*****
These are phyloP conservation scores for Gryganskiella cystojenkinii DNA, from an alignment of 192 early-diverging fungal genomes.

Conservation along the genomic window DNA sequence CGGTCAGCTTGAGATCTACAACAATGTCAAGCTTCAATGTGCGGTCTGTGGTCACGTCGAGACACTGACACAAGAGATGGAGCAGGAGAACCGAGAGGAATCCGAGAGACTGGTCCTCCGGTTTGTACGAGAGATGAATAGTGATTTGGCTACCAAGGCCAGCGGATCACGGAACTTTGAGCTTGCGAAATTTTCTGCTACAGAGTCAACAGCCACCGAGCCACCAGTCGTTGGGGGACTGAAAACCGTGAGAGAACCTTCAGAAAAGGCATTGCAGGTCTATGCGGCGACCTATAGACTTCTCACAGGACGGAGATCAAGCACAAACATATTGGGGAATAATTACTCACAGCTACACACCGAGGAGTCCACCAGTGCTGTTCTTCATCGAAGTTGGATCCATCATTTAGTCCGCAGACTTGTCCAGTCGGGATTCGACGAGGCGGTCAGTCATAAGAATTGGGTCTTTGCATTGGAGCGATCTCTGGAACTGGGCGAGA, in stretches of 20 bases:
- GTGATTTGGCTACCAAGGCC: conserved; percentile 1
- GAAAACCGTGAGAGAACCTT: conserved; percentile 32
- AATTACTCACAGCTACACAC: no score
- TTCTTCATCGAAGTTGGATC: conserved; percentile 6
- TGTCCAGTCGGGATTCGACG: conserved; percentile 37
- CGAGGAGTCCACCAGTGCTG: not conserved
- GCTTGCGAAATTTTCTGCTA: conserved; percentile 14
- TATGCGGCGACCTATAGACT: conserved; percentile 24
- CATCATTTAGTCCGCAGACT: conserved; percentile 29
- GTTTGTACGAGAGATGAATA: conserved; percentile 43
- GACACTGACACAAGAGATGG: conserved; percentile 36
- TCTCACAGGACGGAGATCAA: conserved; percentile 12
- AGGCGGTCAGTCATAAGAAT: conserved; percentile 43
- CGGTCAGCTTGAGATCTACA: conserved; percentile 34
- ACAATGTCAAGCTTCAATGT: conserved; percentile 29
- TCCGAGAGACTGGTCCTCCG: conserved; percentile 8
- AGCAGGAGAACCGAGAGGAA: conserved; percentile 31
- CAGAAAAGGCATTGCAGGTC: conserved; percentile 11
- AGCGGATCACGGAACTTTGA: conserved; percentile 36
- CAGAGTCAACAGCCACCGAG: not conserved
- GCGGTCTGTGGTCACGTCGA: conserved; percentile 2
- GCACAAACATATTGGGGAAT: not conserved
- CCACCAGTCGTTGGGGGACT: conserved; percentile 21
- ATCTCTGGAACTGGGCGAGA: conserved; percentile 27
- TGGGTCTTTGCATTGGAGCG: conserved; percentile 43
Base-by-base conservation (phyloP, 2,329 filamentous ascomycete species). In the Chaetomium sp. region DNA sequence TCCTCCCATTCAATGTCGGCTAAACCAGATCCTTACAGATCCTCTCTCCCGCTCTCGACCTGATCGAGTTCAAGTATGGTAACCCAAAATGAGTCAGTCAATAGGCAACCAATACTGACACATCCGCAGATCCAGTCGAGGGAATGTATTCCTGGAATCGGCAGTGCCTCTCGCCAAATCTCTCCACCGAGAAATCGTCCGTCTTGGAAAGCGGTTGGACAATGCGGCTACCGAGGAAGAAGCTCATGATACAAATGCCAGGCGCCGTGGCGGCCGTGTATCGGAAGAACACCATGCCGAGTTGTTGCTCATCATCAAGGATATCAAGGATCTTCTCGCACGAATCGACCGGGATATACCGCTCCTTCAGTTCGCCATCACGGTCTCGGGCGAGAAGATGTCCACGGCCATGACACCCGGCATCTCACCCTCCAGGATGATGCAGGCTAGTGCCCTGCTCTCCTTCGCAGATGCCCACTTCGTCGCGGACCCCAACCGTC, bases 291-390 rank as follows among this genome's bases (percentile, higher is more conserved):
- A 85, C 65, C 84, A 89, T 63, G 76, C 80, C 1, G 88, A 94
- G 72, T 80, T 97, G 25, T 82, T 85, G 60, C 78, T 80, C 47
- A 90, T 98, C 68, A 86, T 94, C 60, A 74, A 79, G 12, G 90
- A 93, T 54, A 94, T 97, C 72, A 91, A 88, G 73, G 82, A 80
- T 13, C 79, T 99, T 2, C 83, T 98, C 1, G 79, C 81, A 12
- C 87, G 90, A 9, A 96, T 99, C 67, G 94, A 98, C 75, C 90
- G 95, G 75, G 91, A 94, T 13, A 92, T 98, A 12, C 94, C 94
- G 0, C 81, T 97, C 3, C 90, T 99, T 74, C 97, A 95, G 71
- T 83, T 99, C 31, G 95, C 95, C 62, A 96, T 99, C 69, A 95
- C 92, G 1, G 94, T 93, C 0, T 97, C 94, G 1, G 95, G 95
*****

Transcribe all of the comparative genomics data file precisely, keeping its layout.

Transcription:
These are phyloP conservation scores for Gryganskiella cystojenkinii DNA, from an alignment of 192 early-diverging fungal genomes.

Conservation along the genomic window DNA sequence CGGTCAGCTTGAGATCTACAACAATGTCAAGCTTCAATGTGCGGTCTGTGGTCACGTCGAGACACTGACACAAGAGATGGAGCAGGAGAACCGAGAGGAATCCGAGAGACTGGTCCTCCGGTTTGTACGAGAGATGAATAGTGATTTGGCTACCAAGGCCAGCGGATCACGGAACTTTGAGCTTGCGAAATTTTCTGCTACAGAGTCAACAGCCACCGAGCCACCAGTCGTTGGGGGACTGAAAACCGTGAGAGAACCTTCAGAAAAGGCATTGCAGGTCTATGCGGCGACCTATAGACTTCTCACAGGACGGAGATCAAGCACAAACATATTGGGGAATAATTACTCACAGCTACACACCGAGGAGTCCACCAGTGCTGTTCTTCATCGAAGTTGGATCCATCATTTAGTCCGCAGACTTGTCCAGTCGGGATTCGACGAGGCGGTCAGTCATAAGAATTGGGTCTTTGCATTGGAGCGATCTCTGGAACTGGGCGAGA, in stretches of 20 bases:
- GTGATTTGGCTACCAAGGCC: conserved; percentile 1
- GAAAACCGTGAGAGAACCTT: conserved; percentile 32
- AATTACTCACAGCTACACAC: no score
- TTCTTCATCGAAGTTGGATC: conserved; percentile 6
- TGTCCAGTCGGGATTCGACG: conserved; percentile 37
- CGAGGAGTCCACCAGTGCTG: not conserved
- GCTTGCGAAATTTTCTGCTA: conserved; percentile 14
- TATGCGGCGACCTATAGACT: conserved; percentile 24
- CATCATTTAGTCCGCAGACT: conserved; percentile 29
- GTTTGTACGAGAGATGAATA: conserved; percentile 43
- GACACTGACACAAGAGATGG: conserved; percentile 36
- TCTCACAGGACGGAGATCAA: conserved; percentile 12
- AGGCGGTCAGTCATAAGAAT: conserved; percentile 43
- CGGTCAGCTTGAGATCTACA: conserved; percentile 34
- ACAATGTCAAGCTTCAATGT: conserved; percentile 29
- TCCGAGAGACTGGTCCTCCG: conserved; percentile 8
- AGCAGGAGAACCGAGAGGAA: conserved; percentile 31
- CAGAAAAGGCATTGCAGGTC: conserved; percentile 11
- AGCGGATCACGGAACTTTGA: conserved; percentile 36
- CAGAGTCAACAGCCACCGAG: not conserved
- GCGGTCTGTGGTCACGTCGA: conserved; percentile 2
- GCACAAACATATTGGGGAAT: not conserved
- CCACCAGTCGTTGGGGGACT: conserved; percentile 21
- ATCTCTGGAACTGGGCGAGA: conserved; percentile 27
- TGGGTCTTTGCATTGGAGCG: conserved; percentile 43
Base-by-base conservation (phyloP, 2,329 filamentous ascomycete species). In the Chaetomium sp. region DNA sequence TCCTCCCATTCAATGTCGGCTAAACCAGATCCTTACAGATCCTCTCTCCCGCTCTCGACCTGATCGAGTTCAAGTATGGTAACCCAAAATGAGTCAGTCAATAGGCAACCAATACTGACACATCCGCAGATCCAGTCGAGGGAATGTATTCCTGGAATCGGCAGTGCCTCTCGCCAAATCTCTCCACCGAGAAATCGTCCGTCTTGGAAAGCGGTTGGACAATGCGGCTACCGAGGAAGAAGCTCATGATACAAATGCCAGGCGCCGTGGCGGCCGTGTATCGGAAGAACACCATGCCGAGTTGTTGCTCATCATCAAGGATATCAAGGATCTTCTCGCACGAATCGACCGGGATATACCGCTCCTTCAGTTCGCCATCACGGTCTCGGGCGAGAAGATGTCCACGGCCATGACACCCGGCATCTCACCCTCCAGGATGATGCAGGCTAGTGCCCTGCTCTCCTTCGCAGATGCCCACTTCGTCGCGGACCCCAACCGTC, bases 291-390 rank as follows among this genome's bases (percentile, higher is more conserved):
- A 85, C 65, C 84, A 89, T 63, G 76, C 80, C 1, G 88, A 94
- G 72, T 80, T 97, G 25, T 82, T 85, G 60, C 78, T 80, C 47
- A 90, T 98, C 68, A 86, T 94, C 60, A 74, A 79, G 12, G 90
- A 93, T 54, A 94, T 97, C 72, A 91, A 88, G 73, G 82, A 80
- T 13, C 79, T 99, T 2, C 83, T 98, C 1, G 79, C 81, A 12
- C 87, G 90, A 9, A 96, T 99, C 67, G 94, A 98, C 75, C 90
- G 95, G 75, G 91, A 94, T 13, A 92, T 98, A 12, C 94, C 94
- G 0, C 81, T 97, C 3, C 90, T 99, T 74, C 97, A 95, G 71
- T 83, T 99, C 31, G 95, C 95, C 62, A 96, T 99, C 69, A 95
- C 92, G 1, G 94, T 93, C 0, T 97, C 94, G 1, G 95, G 95